With the words ‘Jai Siya Ram’, UK Prime Minister Rishi Sunak began his address during a visit to the ongoing Ram Katha by spiritual leader Morari Bapu at Jesus College, University of Cambridge.
During his visit coinciding with Bapu’s 921st recital from the ‘Ramayana’ entitled 'Manas Vishwavidyalay', the British Hindu leader spoke of how his own faith guides him through every aspect of his life and how the Lord Ganesha statuette on his desk at 10 Downing Street brings his great inspiration.
Sunak said: “It is truly an honour and pleasure to be here today at Morari Bapu’s Ram Katha at the University of Cambridge on Indian Independence Day. Bapu, I am here today not as a prime minister but as a Hindu!
“For me faith is very personal. It guides me in every aspect of my life. Being Prime Minister is a great honour, but it is not an easy job. There are difficult decisions to make, hard choices to confront and our faith gives me courage, strength, and resilience to do the best that I can for our country.”
“For me, it was a wonderful and special moment to light diyas for Diwali outside 11 Downing Street back when I was Chancellor. And just like Bapu has a Golden Hanuman in his background, I am proud that a Golden Ganesha sits gleefully on my desk at 10 Downing Street. It is a constant reminder to me about listening and reflecting on issues before acting!”
Sunak said that he was proud to be British and proud to be Hindu. He recalled his childhood in Southampton, where he visited his neighbourhood temple with his siblings and participated in rituals like havans, pujas, aartis, and distribution of prasad with his family.
He added: “Our values and what I see Bapu does each day of his life are the values of selfless service, devotion and keeping faith. But perhaps the greatest value is duty or sewa, as we know it. These Hindu values are very much shared British values.
“I leave here today remembering the ‘Ramayana’ that Bapu speaks on, but also the ‘Bhagavad Gita’ and the ‘Hanuman Chalisa’. And for me, Lord Ram will always be an inspirational figure to face life’s challenges with courage, to govern with humility and to work selflessly.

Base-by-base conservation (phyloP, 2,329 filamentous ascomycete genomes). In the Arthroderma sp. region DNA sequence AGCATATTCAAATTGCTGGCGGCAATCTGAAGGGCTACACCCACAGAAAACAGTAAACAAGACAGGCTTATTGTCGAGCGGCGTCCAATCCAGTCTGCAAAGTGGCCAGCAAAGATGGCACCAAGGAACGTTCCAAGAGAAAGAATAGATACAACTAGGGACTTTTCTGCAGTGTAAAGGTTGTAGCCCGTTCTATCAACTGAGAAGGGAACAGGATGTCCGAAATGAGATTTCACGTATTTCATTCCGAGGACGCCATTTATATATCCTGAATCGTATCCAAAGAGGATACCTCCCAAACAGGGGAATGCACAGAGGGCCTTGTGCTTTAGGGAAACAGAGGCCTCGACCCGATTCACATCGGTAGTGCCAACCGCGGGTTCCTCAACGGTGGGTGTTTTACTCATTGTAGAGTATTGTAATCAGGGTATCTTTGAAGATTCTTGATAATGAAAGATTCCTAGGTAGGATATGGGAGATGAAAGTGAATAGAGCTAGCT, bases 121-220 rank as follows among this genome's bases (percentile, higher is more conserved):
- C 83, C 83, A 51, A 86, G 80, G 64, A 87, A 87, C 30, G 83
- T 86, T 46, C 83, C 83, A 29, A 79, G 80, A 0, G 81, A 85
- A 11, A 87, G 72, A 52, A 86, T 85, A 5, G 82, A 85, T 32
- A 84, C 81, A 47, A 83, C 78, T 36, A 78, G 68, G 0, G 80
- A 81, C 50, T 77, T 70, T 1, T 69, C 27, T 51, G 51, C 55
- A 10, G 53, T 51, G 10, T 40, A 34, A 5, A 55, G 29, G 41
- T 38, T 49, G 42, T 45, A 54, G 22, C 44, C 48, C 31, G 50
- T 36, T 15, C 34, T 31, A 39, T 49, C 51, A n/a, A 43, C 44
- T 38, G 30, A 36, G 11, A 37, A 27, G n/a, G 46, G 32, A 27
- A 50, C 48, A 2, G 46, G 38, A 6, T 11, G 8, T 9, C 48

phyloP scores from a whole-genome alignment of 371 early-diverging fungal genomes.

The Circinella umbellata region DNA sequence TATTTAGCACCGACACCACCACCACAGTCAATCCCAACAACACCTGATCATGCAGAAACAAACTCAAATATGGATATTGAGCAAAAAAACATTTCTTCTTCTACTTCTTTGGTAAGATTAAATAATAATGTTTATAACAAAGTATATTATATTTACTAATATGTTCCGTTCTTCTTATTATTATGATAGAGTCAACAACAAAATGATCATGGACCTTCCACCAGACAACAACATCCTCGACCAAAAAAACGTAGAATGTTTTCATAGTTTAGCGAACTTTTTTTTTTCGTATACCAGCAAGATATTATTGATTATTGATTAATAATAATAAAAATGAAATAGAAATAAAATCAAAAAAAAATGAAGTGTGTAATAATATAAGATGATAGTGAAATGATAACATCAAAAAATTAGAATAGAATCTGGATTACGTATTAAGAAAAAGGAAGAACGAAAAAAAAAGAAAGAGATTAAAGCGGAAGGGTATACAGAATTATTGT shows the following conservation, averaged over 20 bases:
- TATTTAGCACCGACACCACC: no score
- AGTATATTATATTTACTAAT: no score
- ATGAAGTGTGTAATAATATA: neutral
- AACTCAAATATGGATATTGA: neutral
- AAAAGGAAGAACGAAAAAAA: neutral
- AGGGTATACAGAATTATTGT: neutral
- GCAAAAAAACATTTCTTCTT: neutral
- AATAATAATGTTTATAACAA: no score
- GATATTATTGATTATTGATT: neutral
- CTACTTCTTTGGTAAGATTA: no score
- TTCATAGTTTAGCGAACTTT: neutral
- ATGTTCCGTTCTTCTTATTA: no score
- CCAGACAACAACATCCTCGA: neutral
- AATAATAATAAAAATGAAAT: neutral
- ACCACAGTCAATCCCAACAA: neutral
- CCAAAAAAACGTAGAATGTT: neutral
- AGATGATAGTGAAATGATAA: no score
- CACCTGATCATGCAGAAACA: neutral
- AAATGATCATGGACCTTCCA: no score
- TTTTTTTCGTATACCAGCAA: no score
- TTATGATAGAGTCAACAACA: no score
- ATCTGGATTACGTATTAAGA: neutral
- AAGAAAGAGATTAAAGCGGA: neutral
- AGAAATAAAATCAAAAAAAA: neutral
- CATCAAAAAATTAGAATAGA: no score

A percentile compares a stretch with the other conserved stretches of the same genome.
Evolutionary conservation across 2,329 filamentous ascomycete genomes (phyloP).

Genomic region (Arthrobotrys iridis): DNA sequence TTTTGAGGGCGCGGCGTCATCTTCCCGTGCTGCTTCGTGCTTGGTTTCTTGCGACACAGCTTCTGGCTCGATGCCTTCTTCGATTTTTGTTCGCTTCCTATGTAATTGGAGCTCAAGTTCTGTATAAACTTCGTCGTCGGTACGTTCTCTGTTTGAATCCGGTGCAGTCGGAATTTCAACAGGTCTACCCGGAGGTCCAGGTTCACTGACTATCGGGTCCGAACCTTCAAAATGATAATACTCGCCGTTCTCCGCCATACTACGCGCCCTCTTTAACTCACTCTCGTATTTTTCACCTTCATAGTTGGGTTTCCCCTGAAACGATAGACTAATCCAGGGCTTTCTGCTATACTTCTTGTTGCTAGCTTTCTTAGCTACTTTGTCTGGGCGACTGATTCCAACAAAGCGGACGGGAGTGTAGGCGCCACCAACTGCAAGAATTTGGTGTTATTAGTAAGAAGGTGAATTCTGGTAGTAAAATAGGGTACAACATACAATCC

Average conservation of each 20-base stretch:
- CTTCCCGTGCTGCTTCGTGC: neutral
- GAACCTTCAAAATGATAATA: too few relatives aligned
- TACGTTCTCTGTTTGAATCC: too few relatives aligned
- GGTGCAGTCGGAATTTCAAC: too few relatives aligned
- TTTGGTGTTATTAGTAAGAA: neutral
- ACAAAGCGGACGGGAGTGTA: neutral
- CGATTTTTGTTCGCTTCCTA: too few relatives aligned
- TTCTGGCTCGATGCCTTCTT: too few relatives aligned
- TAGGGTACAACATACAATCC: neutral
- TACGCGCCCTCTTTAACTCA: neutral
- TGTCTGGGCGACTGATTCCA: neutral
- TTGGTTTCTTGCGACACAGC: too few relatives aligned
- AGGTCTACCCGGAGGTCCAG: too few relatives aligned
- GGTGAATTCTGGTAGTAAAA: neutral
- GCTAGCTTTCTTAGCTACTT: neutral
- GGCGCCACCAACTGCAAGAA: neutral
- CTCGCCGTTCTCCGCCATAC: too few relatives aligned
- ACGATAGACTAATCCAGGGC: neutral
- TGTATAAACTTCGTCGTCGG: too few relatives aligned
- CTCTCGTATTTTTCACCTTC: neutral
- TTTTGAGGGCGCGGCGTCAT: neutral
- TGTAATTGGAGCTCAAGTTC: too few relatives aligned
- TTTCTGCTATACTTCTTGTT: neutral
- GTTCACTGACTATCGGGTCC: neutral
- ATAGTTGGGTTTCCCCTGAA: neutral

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“Bapu, with your blessings, I aspire to lead in accordance with how our scriptures have taught leaders to lead. Thank you Bapu, for everything that you do. Your teaching of truth, love and compassion are more relevant now than they have ever been.”
In extending a warm welcome to the British Prime Minister, Morari Bapu invoked the blessings of Lord Hanuman, seeking boundless strength to facilitate his devoted service to the people of Britain. Bapu expressed his earnest desire that every citizen of the nation may reap the benefits and rewards stemming from the Prime Minister's visionary leadership.
Bapu also shared that Rishi Sunak's name is derived from the revered sage Rishi Shaunak, and this connection to an esteemed sage resonates deeply with Indians who find great joy in witnessing a leader with such roots occupy the prime ministerial role. The spiritual luminary also commended Rishi Sunak's gesture of offering food as prasad to 50-100 volunteers before to attending the event, highlighting its alignment with intrinsic Indian traditions.
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Before the Katha, Morari Bapu unfurled the Indian Tricolour at Cambridge University to mark 76 years of Indian Independence as part of the Azadi Ka Amrit Mahotsav celebrations. Morari Bapu's enlightening Katha commenced last weekend with a warm reception by Sonita Alleyne OBE, the 41st Master and the first woman to lead Jesus College since its inception in 1496, along with Lord Dolar Popat, Conservative Party peer representing the organising family.